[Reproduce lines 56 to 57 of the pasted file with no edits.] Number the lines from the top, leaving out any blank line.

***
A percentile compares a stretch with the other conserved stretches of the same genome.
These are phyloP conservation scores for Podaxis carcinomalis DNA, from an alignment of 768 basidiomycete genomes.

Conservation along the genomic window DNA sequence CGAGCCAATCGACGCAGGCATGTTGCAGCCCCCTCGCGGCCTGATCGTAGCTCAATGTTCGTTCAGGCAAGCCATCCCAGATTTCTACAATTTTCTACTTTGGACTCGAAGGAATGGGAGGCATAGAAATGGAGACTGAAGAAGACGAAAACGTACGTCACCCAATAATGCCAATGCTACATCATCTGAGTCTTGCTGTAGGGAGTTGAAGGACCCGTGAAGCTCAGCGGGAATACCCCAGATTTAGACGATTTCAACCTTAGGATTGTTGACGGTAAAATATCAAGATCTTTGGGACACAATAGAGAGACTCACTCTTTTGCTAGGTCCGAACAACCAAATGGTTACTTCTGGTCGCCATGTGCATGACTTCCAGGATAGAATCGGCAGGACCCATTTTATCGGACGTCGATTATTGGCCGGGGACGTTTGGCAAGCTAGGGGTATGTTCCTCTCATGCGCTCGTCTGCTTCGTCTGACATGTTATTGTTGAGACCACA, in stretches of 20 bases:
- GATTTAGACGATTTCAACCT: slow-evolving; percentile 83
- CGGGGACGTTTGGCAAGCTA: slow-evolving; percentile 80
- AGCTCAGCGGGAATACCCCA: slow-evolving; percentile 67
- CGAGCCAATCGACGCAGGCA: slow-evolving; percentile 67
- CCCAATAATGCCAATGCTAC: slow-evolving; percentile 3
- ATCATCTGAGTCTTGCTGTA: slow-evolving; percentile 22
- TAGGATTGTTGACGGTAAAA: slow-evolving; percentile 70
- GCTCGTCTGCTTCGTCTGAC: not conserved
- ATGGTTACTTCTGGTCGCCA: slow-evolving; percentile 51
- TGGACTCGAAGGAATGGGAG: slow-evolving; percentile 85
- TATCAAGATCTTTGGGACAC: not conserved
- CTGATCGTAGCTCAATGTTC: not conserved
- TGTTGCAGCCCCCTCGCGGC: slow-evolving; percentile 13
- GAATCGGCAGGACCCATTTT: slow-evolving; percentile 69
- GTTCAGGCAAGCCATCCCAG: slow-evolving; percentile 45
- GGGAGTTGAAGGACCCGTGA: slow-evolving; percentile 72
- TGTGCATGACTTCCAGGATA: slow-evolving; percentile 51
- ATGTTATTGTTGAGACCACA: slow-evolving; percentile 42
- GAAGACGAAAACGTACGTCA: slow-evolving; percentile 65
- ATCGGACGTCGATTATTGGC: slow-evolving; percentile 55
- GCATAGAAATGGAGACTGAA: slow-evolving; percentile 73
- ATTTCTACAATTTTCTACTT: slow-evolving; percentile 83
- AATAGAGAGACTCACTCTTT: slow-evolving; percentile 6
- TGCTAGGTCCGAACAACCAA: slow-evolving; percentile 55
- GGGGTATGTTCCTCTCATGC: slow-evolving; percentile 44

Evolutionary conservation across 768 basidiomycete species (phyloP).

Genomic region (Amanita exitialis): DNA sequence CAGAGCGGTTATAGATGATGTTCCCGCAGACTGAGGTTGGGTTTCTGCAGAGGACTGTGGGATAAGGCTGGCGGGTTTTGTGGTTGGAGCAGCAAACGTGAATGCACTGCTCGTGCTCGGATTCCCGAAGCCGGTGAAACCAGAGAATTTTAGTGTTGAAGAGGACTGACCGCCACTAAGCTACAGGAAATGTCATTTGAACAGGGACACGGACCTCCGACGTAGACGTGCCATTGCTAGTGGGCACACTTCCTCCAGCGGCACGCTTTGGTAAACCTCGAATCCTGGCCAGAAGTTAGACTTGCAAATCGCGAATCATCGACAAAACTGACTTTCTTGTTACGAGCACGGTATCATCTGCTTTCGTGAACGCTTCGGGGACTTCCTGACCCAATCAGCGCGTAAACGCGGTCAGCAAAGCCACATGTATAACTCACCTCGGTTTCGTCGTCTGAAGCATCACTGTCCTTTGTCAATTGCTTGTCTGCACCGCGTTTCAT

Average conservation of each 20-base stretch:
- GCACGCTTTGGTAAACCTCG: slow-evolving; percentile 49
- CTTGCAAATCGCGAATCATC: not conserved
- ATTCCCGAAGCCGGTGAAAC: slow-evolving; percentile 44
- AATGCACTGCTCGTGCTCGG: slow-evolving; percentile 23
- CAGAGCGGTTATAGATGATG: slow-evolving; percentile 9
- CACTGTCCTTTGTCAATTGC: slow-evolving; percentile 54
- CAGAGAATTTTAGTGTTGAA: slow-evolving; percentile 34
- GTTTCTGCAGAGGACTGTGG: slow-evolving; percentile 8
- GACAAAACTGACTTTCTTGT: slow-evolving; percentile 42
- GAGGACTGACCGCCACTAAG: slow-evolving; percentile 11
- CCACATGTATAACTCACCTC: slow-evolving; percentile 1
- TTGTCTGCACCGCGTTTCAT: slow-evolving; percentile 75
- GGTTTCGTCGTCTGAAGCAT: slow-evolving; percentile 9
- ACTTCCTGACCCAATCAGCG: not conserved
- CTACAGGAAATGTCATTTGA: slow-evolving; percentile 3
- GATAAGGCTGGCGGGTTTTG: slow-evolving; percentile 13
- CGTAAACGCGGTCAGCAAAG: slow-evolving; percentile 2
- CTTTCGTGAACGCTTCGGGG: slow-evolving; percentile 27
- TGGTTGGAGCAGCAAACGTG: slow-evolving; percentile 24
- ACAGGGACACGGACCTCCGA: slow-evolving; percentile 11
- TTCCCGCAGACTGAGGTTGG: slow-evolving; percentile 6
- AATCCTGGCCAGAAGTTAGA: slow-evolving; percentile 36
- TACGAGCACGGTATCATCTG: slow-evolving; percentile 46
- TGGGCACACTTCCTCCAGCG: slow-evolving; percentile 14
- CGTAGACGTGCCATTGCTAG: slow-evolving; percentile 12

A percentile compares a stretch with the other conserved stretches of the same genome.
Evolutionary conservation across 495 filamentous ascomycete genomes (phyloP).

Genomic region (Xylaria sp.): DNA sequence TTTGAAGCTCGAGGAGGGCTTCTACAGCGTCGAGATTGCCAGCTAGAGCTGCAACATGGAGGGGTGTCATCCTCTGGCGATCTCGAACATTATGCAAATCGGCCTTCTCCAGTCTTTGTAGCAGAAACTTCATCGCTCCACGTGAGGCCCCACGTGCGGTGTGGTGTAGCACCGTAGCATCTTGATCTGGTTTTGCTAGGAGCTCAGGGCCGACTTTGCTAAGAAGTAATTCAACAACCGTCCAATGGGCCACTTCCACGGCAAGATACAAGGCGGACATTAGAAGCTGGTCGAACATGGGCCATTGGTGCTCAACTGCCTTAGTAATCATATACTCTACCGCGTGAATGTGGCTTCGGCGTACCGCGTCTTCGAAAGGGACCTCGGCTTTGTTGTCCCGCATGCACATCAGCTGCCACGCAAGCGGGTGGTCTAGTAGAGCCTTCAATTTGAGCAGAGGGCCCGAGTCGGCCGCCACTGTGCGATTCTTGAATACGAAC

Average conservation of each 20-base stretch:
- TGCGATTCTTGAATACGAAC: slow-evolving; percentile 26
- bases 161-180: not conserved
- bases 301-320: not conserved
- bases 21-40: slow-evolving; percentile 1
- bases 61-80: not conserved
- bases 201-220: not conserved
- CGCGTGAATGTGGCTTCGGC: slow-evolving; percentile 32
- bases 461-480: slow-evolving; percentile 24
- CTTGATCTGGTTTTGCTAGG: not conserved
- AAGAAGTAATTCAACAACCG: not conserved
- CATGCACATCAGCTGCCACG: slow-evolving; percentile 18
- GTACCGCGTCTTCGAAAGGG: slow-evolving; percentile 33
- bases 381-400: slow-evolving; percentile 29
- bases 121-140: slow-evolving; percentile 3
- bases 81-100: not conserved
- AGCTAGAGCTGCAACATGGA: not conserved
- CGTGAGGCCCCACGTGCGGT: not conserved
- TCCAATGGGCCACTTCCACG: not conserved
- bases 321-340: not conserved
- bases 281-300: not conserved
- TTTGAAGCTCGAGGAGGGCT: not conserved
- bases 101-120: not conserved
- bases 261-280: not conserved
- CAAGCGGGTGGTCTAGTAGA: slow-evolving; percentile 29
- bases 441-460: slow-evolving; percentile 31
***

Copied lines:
- CGTAGACGTGCCATTGCTAG: slow-evolving; percentile 12

A percentile compares a stretch with the other conserved stretches of the same genome.